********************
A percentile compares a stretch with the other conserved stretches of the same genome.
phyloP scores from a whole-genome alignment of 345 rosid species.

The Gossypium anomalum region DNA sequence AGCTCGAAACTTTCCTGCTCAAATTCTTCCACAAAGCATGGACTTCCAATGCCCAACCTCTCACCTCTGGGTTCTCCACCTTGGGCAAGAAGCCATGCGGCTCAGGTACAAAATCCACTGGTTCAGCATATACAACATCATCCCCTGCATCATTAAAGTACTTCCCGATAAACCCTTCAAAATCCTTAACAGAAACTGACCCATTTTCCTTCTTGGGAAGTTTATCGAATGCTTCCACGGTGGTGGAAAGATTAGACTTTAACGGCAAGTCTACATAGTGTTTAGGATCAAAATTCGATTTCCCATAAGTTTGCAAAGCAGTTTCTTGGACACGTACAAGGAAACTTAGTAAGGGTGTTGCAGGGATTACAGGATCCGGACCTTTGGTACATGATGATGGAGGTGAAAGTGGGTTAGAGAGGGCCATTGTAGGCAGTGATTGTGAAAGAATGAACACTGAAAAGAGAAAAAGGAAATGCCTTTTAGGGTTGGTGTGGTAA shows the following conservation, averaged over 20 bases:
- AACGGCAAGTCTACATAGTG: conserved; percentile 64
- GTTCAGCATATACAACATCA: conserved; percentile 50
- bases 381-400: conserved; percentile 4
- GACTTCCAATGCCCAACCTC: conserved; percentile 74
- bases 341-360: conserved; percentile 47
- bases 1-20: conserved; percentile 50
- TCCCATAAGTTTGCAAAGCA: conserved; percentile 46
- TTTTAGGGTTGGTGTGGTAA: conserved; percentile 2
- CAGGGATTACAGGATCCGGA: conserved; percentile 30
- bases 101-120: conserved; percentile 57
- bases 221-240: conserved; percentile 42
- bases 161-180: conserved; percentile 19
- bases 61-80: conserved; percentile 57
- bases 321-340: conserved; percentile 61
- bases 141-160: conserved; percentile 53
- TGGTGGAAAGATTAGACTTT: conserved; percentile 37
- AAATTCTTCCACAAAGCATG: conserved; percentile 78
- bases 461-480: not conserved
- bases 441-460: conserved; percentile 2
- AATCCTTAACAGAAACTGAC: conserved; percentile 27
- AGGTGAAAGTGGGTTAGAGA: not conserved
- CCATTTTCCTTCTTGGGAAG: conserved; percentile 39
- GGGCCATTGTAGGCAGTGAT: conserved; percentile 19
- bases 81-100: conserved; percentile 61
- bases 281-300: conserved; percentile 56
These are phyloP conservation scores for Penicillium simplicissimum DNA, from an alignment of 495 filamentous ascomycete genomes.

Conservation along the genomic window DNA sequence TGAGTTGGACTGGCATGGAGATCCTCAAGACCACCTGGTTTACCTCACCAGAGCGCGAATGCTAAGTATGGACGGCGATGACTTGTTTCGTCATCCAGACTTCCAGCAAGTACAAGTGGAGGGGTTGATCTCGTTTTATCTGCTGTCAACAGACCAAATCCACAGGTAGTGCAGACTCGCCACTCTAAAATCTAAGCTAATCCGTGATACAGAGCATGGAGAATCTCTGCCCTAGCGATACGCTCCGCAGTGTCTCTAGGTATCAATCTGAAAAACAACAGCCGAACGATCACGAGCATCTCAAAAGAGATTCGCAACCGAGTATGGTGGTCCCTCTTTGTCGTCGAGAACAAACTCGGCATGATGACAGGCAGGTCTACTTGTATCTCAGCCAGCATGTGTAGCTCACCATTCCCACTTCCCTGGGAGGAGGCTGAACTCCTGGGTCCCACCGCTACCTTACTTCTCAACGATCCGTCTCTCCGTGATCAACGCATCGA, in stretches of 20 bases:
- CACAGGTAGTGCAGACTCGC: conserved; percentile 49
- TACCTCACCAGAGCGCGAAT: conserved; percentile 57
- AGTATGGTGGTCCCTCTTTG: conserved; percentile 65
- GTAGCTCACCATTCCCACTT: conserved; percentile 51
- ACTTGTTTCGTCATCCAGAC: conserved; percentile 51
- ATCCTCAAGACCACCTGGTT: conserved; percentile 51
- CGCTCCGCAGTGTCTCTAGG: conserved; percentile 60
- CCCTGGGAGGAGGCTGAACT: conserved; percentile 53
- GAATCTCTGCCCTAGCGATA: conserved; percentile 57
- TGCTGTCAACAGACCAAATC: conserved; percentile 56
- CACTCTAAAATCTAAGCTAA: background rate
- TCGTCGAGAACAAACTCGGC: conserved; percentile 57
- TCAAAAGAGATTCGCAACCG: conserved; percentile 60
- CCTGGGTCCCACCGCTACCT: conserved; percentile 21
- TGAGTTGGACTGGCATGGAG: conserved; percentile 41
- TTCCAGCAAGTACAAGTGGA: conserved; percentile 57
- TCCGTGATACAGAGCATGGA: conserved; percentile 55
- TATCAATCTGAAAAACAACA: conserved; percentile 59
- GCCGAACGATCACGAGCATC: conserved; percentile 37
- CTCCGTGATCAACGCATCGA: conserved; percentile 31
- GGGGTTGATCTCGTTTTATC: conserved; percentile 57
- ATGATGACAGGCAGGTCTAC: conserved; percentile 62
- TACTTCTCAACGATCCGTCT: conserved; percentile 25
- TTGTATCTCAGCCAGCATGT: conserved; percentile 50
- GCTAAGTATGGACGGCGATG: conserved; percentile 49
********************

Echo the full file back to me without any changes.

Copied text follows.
A percentile compares a stretch with the other conserved stretches of the same genome.
phyloP scores from a whole-genome alignment of 345 rosid species.

The Gossypium anomalum region DNA sequence AGCTCGAAACTTTCCTGCTCAAATTCTTCCACAAAGCATGGACTTCCAATGCCCAACCTCTCACCTCTGGGTTCTCCACCTTGGGCAAGAAGCCATGCGGCTCAGGTACAAAATCCACTGGTTCAGCATATACAACATCATCCCCTGCATCATTAAAGTACTTCCCGATAAACCCTTCAAAATCCTTAACAGAAACTGACCCATTTTCCTTCTTGGGAAGTTTATCGAATGCTTCCACGGTGGTGGAAAGATTAGACTTTAACGGCAAGTCTACATAGTGTTTAGGATCAAAATTCGATTTCCCATAAGTTTGCAAAGCAGTTTCTTGGACACGTACAAGGAAACTTAGTAAGGGTGTTGCAGGGATTACAGGATCCGGACCTTTGGTACATGATGATGGAGGTGAAAGTGGGTTAGAGAGGGCCATTGTAGGCAGTGATTGTGAAAGAATGAACACTGAAAAGAGAAAAAGGAAATGCCTTTTAGGGTTGGTGTGGTAA shows the following conservation, averaged over 20 bases:
- AACGGCAAGTCTACATAGTG: conserved; percentile 64
- GTTCAGCATATACAACATCA: conserved; percentile 50
- bases 381-400: conserved; percentile 4
- GACTTCCAATGCCCAACCTC: conserved; percentile 74
- bases 341-360: conserved; percentile 47
- bases 1-20: conserved; percentile 50
- TCCCATAAGTTTGCAAAGCA: conserved; percentile 46
- TTTTAGGGTTGGTGTGGTAA: conserved; percentile 2
- CAGGGATTACAGGATCCGGA: conserved; percentile 30
- bases 101-120: conserved; percentile 57
- bases 221-240: conserved; percentile 42
- bases 161-180: conserved; percentile 19
- bases 61-80: conserved; percentile 57
- bases 321-340: conserved; percentile 61
- bases 141-160: conserved; percentile 53
- TGGTGGAAAGATTAGACTTT: conserved; percentile 37
- AAATTCTTCCACAAAGCATG: conserved; percentile 78
- bases 461-480: not conserved
- bases 441-460: conserved; percentile 2
- AATCCTTAACAGAAACTGAC: conserved; percentile 27
- AGGTGAAAGTGGGTTAGAGA: not conserved
- CCATTTTCCTTCTTGGGAAG: conserved; percentile 39
- GGGCCATTGTAGGCAGTGAT: conserved; percentile 19
- bases 81-100: conserved; percentile 61
- bases 281-300: conserved; percentile 56
These are phyloP conservation scores for Penicillium simplicissimum DNA, from an alignment of 495 filamentous ascomycete genomes.

Conservation along the genomic window DNA sequence TGAGTTGGACTGGCATGGAGATCCTCAAGACCACCTGGTTTACCTCACCAGAGCGCGAATGCTAAGTATGGACGGCGATGACTTGTTTCGTCATCCAGACTTCCAGCAAGTACAAGTGGAGGGGTTGATCTCGTTTTATCTGCTGTCAACAGACCAAATCCACAGGTAGTGCAGACTCGCCACTCTAAAATCTAAGCTAATCCGTGATACAGAGCATGGAGAATCTCTGCCCTAGCGATACGCTCCGCAGTGTCTCTAGGTATCAATCTGAAAAACAACAGCCGAACGATCACGAGCATCTCAAAAGAGATTCGCAACCGAGTATGGTGGTCCCTCTTTGTCGTCGAGAACAAACTCGGCATGATGACAGGCAGGTCTACTTGTATCTCAGCCAGCATGTGTAGCTCACCATTCCCACTTCCCTGGGAGGAGGCTGAACTCCTGGGTCCCACCGCTACCTTACTTCTCAACGATCCGTCTCTCCGTGATCAACGCATCGA, in stretches of 20 bases:
- CACAGGTAGTGCAGACTCGC: conserved; percentile 49
- TACCTCACCAGAGCGCGAAT: conserved; percentile 57
- AGTATGGTGGTCCCTCTTTG: conserved; percentile 65
- GTAGCTCACCATTCCCACTT: conserved; percentile 51
- ACTTGTTTCGTCATCCAGAC: conserved; percentile 51
- ATCCTCAAGACCACCTGGTT: conserved; percentile 51
- CGCTCCGCAGTGTCTCTAGG: conserved; percentile 60
- CCCTGGGAGGAGGCTGAACT: conserved; percentile 53
- GAATCTCTGCCCTAGCGATA: conserved; percentile 57
- TGCTGTCAACAGACCAAATC: conserved; percentile 56
- CACTCTAAAATCTAAGCTAA: background rate
- TCGTCGAGAACAAACTCGGC: conserved; percentile 57
- TCAAAAGAGATTCGCAACCG: conserved; percentile 60
- CCTGGGTCCCACCGCTACCT: conserved; percentile 21
- TGAGTTGGACTGGCATGGAG: conserved; percentile 41
- TTCCAGCAAGTACAAGTGGA: conserved; percentile 57
- TCCGTGATACAGAGCATGGA: conserved; percentile 55
- TATCAATCTGAAAAACAACA: conserved; percentile 59
- GCCGAACGATCACGAGCATC: conserved; percentile 37
- CTCCGTGATCAACGCATCGA: conserved; percentile 31
- GGGGTTGATCTCGTTTTATC: conserved; percentile 57
- ATGATGACAGGCAGGTCTAC: conserved; percentile 62
- TACTTCTCAACGATCCGTCT: conserved; percentile 25
- TTGTATCTCAGCCAGCATGT: conserved; percentile 50
- GCTAAGTATGGACGGCGATG: conserved; percentile 49